After the seeds are cleaned, most go into jars that are stored in white refrigerators. Some go into the trust’s germination chamber, where they try to figure out optimum conditions to make the seeds sprout.
Along with their own trials, the trust also helps agencies such as the BLM do research on seeds. This week, they’ve got fiddleneck seeds in the germination chamber so they can help BLM learn the best way to grow the plants, which are a food source for the threatened desert tortoise.
In a twist of irony, efforts to get Joshua trees declared endangered have prevented the trust from gathering seeds for a few years.
The plants currently aren’t rare. But due to climate change and increased fire risk — as demonstrated by a blaze that started last week in Joshua Tree National Park — a study out of UC Riverside estimates that up to 80% of the park’s Joshua tree habitat might be gone by the turn of the century. For now, with the slow-growing plant’s status under contention, Mojave Desert Land Trust staff can’t harvest new seeds, though they thankfully have seeds from several years ago still in their bank.
The trust uses seeds it collects from other common species to grow plants in its own nursery.
About half are set aside for the nonprofit’s annual native plant sale each October. The event has become so popular that Herbinson said people come from as far as Las Vegas and Los Angeles, lining up at 3:30 in the morning to get first dibs.
The other half of plants the trust grows are for contracts with different agencies or private businesses. They’ve helped the Wildlands Conservancy reseed native plants in portions of the nearby Whitewater Preserve that were destroyed by wildfire in 2020, for example. They also grow plants for developers who often are required to add native plants on their property or nearby land to mitigate any negative environmental effects of their projects. Herbinson said that includes companies that aim to mine for lithium near the Salton Sea.
“We just took on a major contract regrowing 30,000 plants for restoration of the Salton Sea,” she said, as part of a state plan to use vegetation to hold down soil that triggers asthma and other problems for local residents.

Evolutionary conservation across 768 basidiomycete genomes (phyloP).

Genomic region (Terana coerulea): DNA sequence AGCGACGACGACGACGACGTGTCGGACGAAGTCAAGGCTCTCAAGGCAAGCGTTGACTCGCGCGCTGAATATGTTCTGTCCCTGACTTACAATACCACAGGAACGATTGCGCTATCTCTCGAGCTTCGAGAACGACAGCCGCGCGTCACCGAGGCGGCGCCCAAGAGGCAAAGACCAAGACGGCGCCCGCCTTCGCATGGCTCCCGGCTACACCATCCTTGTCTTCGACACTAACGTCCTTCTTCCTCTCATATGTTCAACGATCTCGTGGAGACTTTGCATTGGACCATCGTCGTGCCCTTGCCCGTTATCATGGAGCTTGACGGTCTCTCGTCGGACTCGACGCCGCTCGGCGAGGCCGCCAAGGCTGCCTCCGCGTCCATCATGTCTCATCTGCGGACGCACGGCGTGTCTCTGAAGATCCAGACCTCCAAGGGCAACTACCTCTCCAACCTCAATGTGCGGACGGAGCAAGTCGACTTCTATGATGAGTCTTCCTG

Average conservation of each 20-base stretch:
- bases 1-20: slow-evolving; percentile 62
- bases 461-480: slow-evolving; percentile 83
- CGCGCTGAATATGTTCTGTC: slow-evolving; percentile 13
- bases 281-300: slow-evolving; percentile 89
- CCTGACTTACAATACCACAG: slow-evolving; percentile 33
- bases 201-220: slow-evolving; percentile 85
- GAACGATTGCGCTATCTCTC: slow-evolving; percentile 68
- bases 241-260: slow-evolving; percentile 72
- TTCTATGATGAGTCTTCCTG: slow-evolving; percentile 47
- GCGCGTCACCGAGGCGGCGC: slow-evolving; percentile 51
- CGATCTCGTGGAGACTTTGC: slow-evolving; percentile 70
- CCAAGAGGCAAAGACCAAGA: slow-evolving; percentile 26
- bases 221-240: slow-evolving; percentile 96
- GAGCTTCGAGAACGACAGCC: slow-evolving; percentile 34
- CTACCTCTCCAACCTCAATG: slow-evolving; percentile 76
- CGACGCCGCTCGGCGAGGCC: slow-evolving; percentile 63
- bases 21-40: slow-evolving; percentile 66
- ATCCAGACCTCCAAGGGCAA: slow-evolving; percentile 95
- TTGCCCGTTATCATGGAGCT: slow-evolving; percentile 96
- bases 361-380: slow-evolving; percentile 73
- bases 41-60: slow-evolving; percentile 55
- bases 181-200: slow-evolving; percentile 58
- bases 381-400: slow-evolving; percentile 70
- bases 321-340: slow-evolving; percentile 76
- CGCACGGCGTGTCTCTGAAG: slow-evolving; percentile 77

To support such efforts, they’re gonna need a bigger bank.
Bigger bank coming soon
In late May, the land trust received a $3.2 million grant from the California Wildlife Conservation Board. They plan to use the funds to more than double the species of plants represented in the seed bank, with a pledge to collect more than 2,000 pounds of seed over the next four years and make it available for restoration across the region.
As part of the expansion effort, they also plan to create an inventory of California desert seed and share protocols for the best way to germinate and plant particular seeds. And they’ll create a public outreach program about seed banking and the importance of native plants.
Using a donation from a private donor, the nonprofit also will build a new 2,500 square-foot seed bank on the back half of its property, near the nursery. The building will house a seed lab, climate-controlled storage inside a large walk-in refrigerator, a processing room and workspace for staff and volunteers. And it’ll be solar-powered, with a generator for backup.
They aren’t entirely certain low long refrigerated seeds stay viable, with tests underway now showing some are good for at least two years. But down the road, Godoy said they also hope to start doing long-term storage of some rarer seeds, as the Norway facility does, since such storage can keep seeds viable for centuries.
There’s a lot of uncertainty looking that far into the future, Godoy said.
“We can just proactively begin to prepare for what is inevitable, which is the need for this seed bank.”